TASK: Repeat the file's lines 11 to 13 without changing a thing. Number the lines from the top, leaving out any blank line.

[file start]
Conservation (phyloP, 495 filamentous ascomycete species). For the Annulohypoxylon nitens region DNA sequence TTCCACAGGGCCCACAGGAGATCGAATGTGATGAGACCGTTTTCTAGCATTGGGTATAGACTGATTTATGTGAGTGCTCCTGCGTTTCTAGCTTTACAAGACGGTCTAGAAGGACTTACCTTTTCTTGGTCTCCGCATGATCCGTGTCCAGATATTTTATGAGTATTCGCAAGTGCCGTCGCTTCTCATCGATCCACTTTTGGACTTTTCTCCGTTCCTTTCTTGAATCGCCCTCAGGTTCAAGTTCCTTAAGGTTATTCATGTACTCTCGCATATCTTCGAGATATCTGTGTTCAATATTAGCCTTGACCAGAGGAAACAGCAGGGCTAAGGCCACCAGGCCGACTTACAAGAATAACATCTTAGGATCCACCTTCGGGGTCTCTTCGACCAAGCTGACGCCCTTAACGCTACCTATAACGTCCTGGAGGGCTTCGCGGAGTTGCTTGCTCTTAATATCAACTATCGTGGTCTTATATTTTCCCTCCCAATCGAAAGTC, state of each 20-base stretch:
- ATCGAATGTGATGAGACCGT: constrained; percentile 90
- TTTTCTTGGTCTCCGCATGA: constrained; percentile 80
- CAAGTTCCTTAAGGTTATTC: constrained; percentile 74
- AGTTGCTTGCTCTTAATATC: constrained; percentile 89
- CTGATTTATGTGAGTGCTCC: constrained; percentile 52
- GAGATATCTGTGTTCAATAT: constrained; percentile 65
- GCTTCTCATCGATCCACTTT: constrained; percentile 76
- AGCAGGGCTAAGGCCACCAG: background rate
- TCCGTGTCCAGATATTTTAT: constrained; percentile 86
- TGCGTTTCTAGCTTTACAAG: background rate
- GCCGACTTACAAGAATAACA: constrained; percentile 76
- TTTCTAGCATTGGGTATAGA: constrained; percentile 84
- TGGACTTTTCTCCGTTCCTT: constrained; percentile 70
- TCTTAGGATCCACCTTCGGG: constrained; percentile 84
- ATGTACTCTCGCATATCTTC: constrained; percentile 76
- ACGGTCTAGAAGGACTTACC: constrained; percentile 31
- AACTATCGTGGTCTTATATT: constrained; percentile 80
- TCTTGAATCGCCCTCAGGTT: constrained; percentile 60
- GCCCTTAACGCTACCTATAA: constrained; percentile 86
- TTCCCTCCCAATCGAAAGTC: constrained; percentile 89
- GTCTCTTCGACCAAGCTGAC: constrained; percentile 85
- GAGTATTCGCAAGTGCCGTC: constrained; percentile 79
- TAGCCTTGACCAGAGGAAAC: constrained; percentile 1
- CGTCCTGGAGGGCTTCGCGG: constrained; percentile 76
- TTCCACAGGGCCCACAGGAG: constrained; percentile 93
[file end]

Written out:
- TGCGTTTCTAGCTTTACAAG: background rate
- GCCGACTTACAAGAATAACA: constrained; percentile 76
- TTTCTAGCATTGGGTATAGA: constrained; percentile 84